Unfortunately high-profile examples, such as Madonna, who had her last child at 42, and Cherie Blair, Prime Minister Tony Blair’s wife, who gave birth at the age of 45, make women think age is not an obstacle to their fertility. The reality is that for women over 35 getting pregnant is often the hardest part. Fertility declines as we get older but the drop is quite dramatic after 35. Women release fewer eggs as they get older and these eggs are less likely to be fertilised or to implant in the uterus and grow a health baby. As good as you may look on the outside, and even feel on the inside, your eggs are as old as you are. If IVF is attempted it is also less successful in women over 35- and if successful more likely to end in miscarriage. On the other hand twins are more common in older mothers (non-identical). While this is partly due to the increased use of fertility treatments by these women, the likelihood of naturally conceived twins peaks between ages 35 and 39.

The rate of miscarriage in older women is significantly greater than in younger women. Studies have found that about 9 percent of recognised pregnancies for women aged 20 to 24 ended in miscarriage. The risk rises to about 20 percent at age 35 to 39, and more than 50 percent by age 42. This is mainly due to the increased risk of chromosomal abnormalities that occur with age. Older mothers are also more likely to have ectopic pregnancies. Sadly the risk of stillbirth is also increased, though some studies provide evidence that disputes this.

Older mothers are more likely to have bleeding before pregnancy. This is mostly due to the way the placenta implants lower in the uterus. Older mothers are more likely to have babies that are born premature and that are in a breech position. They are also more likely to have children born with a chromosomal abnormality. Despite the increased risk of abnormality, it is important to remember that the vast majority of babies are normal. The incidence of Down syndrome is much higher in women over 35 years of age yet the majority of babies with Down syndrome are born to women younger than 35 years of age because they are less likely to have testing for it.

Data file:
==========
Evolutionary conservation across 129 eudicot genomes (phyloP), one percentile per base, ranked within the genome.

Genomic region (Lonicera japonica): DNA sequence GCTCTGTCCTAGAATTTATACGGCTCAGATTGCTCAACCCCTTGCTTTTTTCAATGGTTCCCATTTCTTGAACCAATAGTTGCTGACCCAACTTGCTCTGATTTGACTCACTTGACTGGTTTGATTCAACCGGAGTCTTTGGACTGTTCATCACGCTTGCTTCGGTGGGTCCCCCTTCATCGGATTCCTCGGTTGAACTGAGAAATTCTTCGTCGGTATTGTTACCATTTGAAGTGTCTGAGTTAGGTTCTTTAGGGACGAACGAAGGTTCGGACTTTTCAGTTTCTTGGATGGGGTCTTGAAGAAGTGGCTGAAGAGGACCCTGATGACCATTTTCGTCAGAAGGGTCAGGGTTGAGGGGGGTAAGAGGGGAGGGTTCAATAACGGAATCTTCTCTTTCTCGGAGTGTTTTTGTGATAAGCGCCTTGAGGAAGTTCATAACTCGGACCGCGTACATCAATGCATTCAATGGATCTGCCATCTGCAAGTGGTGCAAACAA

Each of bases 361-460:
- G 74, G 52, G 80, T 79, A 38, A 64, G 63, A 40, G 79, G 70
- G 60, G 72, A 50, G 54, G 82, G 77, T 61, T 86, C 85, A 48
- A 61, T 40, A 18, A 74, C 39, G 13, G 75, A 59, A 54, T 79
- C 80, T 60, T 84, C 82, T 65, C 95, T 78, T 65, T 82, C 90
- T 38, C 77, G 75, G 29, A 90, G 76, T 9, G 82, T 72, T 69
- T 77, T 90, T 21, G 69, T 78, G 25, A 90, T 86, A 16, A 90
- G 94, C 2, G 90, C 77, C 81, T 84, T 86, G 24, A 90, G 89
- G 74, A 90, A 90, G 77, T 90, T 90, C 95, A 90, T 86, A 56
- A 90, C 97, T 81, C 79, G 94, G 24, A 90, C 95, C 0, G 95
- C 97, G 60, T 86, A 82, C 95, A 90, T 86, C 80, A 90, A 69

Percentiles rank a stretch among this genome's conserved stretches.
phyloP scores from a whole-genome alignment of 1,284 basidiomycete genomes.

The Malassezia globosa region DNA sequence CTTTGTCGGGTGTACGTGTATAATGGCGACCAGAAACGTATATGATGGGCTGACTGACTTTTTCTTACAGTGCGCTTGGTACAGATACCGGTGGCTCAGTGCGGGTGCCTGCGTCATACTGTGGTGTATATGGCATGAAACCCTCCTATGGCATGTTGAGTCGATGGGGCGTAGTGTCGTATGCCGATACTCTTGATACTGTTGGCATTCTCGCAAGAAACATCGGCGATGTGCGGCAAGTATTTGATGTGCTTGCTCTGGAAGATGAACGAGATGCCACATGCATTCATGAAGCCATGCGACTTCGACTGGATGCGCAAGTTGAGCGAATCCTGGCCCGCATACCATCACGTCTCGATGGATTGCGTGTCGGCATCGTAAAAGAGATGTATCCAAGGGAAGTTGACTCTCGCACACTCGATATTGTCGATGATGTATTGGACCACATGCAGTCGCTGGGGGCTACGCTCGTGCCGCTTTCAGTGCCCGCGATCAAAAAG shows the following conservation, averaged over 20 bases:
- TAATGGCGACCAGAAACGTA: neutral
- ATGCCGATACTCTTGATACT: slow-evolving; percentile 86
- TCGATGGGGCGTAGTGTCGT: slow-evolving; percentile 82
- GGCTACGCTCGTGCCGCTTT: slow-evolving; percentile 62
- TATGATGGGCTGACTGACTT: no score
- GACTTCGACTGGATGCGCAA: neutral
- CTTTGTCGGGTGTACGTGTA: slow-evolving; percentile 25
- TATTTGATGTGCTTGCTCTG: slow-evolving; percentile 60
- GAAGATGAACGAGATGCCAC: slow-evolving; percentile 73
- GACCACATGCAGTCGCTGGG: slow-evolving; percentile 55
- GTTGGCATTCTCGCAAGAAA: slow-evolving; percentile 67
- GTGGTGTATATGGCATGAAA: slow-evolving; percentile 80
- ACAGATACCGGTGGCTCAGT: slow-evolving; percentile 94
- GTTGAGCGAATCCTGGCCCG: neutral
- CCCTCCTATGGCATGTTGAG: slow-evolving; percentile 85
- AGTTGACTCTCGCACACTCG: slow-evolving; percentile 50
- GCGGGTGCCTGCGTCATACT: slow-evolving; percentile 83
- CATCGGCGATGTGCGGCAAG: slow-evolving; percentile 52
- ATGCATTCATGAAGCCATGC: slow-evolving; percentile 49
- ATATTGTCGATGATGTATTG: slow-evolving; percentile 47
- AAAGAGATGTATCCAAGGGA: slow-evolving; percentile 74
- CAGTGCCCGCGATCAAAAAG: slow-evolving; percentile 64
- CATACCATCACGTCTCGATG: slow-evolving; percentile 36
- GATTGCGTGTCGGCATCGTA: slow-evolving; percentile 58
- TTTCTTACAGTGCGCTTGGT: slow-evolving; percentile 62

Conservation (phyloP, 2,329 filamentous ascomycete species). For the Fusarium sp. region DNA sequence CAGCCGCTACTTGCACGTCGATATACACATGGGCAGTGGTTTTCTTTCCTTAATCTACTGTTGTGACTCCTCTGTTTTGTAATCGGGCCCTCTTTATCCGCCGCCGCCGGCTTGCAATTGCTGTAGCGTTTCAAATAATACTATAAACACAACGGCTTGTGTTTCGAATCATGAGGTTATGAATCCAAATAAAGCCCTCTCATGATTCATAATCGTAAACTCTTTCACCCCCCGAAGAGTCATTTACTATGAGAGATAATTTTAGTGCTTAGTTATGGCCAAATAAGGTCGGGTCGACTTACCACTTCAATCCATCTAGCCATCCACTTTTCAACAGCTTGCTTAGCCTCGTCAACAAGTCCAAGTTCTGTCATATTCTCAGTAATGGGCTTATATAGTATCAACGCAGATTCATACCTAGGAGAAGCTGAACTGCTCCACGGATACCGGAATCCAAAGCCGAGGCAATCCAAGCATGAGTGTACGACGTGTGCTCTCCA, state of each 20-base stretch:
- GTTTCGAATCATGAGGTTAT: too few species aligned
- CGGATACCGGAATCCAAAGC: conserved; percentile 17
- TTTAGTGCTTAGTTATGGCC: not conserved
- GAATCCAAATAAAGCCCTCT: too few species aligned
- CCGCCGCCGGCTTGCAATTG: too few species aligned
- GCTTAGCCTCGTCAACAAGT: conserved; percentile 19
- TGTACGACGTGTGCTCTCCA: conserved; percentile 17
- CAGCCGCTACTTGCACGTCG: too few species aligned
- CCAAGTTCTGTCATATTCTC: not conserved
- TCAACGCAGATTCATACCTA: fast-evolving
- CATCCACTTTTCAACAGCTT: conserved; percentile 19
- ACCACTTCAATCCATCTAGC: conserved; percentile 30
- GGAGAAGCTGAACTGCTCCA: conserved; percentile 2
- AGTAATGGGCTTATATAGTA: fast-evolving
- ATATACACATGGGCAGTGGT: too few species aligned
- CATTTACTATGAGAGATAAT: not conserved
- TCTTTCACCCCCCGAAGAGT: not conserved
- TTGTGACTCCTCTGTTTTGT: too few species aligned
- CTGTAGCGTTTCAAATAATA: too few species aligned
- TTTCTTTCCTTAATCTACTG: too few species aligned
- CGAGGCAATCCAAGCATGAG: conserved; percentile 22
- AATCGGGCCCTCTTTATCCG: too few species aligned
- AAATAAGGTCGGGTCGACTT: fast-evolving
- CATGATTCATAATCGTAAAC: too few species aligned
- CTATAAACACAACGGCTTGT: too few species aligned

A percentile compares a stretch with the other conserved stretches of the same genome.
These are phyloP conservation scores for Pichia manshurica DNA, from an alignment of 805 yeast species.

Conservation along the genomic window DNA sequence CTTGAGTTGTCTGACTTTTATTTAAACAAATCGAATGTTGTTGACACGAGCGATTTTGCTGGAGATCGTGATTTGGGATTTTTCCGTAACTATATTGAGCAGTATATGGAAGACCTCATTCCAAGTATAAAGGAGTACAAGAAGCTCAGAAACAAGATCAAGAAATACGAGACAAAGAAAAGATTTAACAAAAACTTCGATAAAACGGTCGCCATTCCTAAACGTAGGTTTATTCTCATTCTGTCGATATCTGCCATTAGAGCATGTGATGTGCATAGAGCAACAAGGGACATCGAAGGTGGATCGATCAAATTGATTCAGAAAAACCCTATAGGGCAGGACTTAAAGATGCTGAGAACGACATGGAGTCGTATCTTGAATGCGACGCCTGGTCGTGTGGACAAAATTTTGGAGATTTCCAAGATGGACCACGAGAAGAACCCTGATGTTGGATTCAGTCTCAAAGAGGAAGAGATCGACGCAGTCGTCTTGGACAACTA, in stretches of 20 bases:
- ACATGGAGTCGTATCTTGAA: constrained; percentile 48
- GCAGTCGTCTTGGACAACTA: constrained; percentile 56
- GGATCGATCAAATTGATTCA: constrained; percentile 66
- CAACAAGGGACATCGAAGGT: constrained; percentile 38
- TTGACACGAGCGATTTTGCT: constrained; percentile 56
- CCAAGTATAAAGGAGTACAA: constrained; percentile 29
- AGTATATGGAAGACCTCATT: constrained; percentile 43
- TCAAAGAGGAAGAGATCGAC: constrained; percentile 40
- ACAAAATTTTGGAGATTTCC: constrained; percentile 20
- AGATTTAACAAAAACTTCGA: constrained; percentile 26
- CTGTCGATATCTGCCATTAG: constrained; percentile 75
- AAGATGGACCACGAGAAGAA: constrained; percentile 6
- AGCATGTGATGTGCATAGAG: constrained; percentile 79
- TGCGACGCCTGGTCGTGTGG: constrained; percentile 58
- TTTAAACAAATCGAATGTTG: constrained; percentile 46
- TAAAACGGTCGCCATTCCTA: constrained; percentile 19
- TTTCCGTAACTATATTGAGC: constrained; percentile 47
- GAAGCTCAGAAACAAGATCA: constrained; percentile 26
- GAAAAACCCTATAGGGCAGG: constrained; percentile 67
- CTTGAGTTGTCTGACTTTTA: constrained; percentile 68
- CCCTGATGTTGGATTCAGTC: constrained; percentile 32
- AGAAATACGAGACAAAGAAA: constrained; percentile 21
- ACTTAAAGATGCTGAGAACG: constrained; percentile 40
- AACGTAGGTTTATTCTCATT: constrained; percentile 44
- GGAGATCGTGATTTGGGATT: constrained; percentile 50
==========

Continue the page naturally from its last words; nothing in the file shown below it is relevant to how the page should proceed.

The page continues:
Stamina does decline as we grow older and a screaming newborn at 3am will not leave you as unaffected by minimal sleep the next day as it would have in your 20s. Older mothers tend to have developed comfortable routines and a level of independence in their lives, so the 24 hour-a-day responsibilities that come with caring for a child can be a shock. Women in this older age group also are used to a higher wage than their younger counterparts and can feel the effects of lost income or a break in career. Surveys have shown that women over the age of 35 suffer most when it comes to trying to juggle family life with a job. New mothers get less than an average of four hours of sleep in the first four months of their baby’s life and this effects relationships and work performance. The key is to take as much maternity and paternity leave as possible.

What are the advantages of having children later in life?

One could argue that the biological disadvantage of having babies later on in life is balanced by the social advantages. Older mothers are more likely to be educated and financially secure. Older mothers are often more settled in themselves and ready make the necessary sacrifices that having a baby brings. Children of older parents are more likely to do well at school than those born to very young parents. Both these factors can lead to positive effects in the child. Interestingly, older mothers are more likely to give birth to children who are left-handed. People who are left-handed tend to achieve more than right-handed people because their brain is structured in a way that widens their range of abilities. Lots of actors for example, are left-handed. Older women have more confidence in their bodies and in themselves and they are more likely to negotiate care they want for themselves and their baby. The added years and life experience can give us extra courage and resilience, which are vital for motherhood.